Book Review: The Dead Fathers Club by Matt Haig
Take one devoted son, add in a recently deceased father, ghostly visitations, a suspiciously helpful uncle, and a vulnerable mother, and what do you get? In the case of The Dead Fathers Club, the answer is a modern-day Hamlet retelling that is hip, smart, and moving.
11-year-old Philip Noble’s dad was the owner of the Castle and Falcon pub (he wears a “King of the Castle” T-shirt) until his sudden and tragic death in a car accident. Philip’s poor mother is left to deal with the family business and its shaky finances, until garage-owner Uncle Alan (with perpetually black-stained fingers) steps in to save the pub and woo Philip’s mother, much to the poor boy’s chagrin. Making things worse is the appearance of dad’s ghost, who informs Philip that a) he’s been murdered, b) Uncle Alan is the murderer, c) the only way for dad to rest in peace is for his murder to be avenged, and d) Philip is the one who has to make sure it happens. Nothing like a little pressure on an already barely-holding-on kid.
Philip struggles to figure out what to do, but there are no easy answers. His kind-of girlfriend Leah tries to help, as does her brother Dane, but Philip’s plans invariably go awry, ultimately with tragic consequences. Meanwhile, his dad’s ghost begs him for justice, and his mom is desperate for Philip to be normal, move on, and try to be nicer to Uncle Alan, who — as it turns out — will be around quite a bit once they get married.
From the very first pages, in the opening chapter entitled “The First Time I Saw Dad After He Died”, you can just tell that you’re in for quite a ride. The writing is clever without being overly cutesy; the Hamlet references are certainly present, but the story stands on its own as well.
The Dead Fathers Club is written in the first person and told from Philip’s perspective. Philip’s voice is quite distinctive; his narration flows with little or no punctuation*, and he free associates in a way that’s almost poetic. His fears and obsessions seem realistic for an 11-year-old, and the sense of being out of control is conveyed through Philip’s every action and observation.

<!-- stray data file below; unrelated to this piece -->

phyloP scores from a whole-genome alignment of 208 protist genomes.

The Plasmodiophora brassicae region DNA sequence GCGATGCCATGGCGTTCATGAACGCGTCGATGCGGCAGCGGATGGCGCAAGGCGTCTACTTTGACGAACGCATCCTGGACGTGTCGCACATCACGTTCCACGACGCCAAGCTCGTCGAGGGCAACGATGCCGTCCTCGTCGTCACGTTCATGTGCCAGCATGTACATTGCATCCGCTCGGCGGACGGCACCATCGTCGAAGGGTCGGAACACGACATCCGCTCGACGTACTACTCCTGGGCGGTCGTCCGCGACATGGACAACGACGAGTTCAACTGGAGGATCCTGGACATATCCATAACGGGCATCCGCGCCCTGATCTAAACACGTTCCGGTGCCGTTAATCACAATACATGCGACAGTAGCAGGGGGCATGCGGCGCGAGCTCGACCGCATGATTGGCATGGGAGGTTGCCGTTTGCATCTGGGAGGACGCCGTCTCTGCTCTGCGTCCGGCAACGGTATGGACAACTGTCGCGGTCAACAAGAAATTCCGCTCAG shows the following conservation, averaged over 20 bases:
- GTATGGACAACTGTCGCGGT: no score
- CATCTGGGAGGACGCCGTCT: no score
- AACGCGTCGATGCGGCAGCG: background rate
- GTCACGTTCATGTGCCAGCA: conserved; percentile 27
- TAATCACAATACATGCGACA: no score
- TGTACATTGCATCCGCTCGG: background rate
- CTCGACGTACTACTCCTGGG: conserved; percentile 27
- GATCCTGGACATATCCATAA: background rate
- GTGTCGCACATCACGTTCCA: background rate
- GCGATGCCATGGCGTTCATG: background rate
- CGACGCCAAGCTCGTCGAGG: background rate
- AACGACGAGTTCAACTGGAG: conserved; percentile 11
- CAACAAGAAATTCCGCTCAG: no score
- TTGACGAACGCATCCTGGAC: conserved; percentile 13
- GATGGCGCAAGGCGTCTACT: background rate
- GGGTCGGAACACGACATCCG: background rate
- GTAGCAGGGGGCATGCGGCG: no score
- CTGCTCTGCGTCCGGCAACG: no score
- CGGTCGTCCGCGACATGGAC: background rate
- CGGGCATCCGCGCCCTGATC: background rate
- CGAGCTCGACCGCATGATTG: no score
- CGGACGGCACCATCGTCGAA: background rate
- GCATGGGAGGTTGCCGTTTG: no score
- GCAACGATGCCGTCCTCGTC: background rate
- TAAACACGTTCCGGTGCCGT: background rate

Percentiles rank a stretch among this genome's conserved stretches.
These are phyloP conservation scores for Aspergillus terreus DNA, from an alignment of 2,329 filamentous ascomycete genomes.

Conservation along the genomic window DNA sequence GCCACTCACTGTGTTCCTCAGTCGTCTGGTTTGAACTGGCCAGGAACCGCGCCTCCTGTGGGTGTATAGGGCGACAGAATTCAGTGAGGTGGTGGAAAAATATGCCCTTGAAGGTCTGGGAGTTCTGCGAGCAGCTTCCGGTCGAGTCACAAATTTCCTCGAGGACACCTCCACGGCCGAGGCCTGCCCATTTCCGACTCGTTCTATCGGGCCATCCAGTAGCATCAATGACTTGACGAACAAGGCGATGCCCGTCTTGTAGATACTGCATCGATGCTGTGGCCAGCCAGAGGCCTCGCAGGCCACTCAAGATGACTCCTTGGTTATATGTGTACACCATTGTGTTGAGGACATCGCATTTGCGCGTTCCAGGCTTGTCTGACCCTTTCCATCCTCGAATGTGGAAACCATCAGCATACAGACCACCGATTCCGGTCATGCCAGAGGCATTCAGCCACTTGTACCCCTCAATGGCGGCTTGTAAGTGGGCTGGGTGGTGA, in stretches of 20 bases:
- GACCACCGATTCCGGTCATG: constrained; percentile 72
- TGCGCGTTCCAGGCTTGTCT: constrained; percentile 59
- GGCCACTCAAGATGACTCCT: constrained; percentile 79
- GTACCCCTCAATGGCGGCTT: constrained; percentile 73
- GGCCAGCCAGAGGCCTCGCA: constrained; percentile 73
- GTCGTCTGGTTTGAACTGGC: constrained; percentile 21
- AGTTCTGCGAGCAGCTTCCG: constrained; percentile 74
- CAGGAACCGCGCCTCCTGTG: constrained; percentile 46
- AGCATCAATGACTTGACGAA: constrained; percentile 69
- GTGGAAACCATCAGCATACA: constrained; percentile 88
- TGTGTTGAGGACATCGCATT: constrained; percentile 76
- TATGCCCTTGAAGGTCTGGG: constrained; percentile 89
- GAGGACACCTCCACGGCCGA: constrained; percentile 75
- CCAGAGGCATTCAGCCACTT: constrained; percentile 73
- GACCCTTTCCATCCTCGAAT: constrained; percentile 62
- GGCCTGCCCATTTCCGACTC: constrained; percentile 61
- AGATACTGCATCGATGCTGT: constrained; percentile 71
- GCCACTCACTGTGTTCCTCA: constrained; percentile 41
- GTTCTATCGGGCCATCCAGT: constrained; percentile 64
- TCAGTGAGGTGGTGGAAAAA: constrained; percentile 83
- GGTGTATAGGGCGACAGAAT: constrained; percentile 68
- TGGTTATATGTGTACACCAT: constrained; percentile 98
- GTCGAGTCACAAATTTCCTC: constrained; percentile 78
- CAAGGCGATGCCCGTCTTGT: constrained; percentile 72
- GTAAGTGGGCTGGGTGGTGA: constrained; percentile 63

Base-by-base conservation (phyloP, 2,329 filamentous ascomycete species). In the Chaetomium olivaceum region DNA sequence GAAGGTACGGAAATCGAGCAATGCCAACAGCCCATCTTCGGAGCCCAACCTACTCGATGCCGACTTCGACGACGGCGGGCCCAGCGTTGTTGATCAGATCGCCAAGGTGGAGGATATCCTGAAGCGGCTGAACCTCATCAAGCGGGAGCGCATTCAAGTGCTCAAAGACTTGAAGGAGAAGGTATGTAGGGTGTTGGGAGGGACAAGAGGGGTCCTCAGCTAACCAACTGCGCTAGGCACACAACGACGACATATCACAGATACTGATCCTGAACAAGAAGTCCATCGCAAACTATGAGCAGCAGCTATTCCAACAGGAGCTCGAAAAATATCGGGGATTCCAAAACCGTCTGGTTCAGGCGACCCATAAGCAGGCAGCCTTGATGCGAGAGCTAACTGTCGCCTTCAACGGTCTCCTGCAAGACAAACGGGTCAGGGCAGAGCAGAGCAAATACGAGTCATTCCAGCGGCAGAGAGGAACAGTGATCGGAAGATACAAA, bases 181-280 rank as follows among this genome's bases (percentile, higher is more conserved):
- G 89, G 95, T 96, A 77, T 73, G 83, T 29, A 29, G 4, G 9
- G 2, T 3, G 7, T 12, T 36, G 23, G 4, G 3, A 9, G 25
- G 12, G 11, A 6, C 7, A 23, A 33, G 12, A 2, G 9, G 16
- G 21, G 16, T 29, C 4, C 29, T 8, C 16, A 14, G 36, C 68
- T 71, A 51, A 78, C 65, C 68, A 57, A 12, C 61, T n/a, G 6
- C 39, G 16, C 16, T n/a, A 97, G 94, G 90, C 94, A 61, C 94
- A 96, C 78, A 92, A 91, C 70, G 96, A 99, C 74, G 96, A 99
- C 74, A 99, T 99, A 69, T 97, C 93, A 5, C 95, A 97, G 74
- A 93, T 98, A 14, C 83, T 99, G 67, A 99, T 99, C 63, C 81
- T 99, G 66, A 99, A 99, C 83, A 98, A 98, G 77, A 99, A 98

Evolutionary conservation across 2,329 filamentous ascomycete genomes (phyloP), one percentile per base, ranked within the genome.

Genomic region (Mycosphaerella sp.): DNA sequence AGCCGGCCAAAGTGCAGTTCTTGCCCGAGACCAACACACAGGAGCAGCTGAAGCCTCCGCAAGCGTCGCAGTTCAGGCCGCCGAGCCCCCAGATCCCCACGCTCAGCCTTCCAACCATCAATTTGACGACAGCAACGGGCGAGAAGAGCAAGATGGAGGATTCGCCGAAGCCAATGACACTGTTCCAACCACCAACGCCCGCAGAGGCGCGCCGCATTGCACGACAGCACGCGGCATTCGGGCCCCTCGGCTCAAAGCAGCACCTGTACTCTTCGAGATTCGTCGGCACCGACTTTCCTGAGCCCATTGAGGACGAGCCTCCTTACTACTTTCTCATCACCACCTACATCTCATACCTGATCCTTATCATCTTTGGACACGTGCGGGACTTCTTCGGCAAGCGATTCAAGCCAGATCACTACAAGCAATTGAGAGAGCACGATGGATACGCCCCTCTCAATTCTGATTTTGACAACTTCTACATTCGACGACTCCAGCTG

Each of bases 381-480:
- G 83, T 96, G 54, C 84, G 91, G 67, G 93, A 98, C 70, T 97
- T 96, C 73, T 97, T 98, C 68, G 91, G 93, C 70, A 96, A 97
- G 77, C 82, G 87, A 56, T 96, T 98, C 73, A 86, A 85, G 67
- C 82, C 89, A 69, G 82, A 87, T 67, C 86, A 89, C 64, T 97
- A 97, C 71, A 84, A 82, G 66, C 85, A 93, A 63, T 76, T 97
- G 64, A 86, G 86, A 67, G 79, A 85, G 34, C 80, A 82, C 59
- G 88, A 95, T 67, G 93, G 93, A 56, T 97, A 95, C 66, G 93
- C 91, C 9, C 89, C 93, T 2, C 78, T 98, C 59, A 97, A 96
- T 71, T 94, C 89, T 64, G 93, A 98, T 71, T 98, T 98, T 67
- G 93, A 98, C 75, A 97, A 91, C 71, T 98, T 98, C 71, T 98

*Quick note on the punctuation in The Dead Fathers Club: I was quite amused to come across this post (“30 Things To Tell A Grammar Snob”) by Matt Haig, literally on the day I started reading this book. Check out #9 — I assume that this is book he’s referring to.
As a fan of Hamlet, I couldn’t help but be amused by the shout-outs, small and large, to the source material — even little details have meaning, such as Philip’s pet fish being named Gertrude. Likewise, I did a double-take when I got to this passage, once I realized, “oh wait, this is the To Be or Not To Be soliloquy!”:
My heart was doing its funny beating with no stops in it and I thought why am I me why am I not Mum why am I not the ticking clock why am I not a fish why am I not a loaf of bread why am I alive and most people are dead how do I know Im me how do I know Im alive and I thought it must be good to be dead not dead like Dads dead but to be nothing like when you sleep but then I thought it might be a bad sleep with lots of nightmares like the one I had last night when I was trapped in the black box and then my hand started shaking and I was scared why my hand was shaking and I thought I was going to die and I said Mum! Mum! Mum!
The Dead Fathers Club is a quick and engaging read. It’s touching, it’s quirky, and despite telling a well-known story, manages to pack in a few big surprises. The course of this novel does not run exactly as you’d expect, and that’s a good thing. Never predictable, but always a pleasure to read — I recommend The Dead Fathers Club for anyone who enjoys a classic story turned upside-down.
And a further footnote: Matt Haig is the author of the excellent vampires-in-the-suburbs novel The Radleys, and his new novel, The Humans, is due out in July. Can’t wait!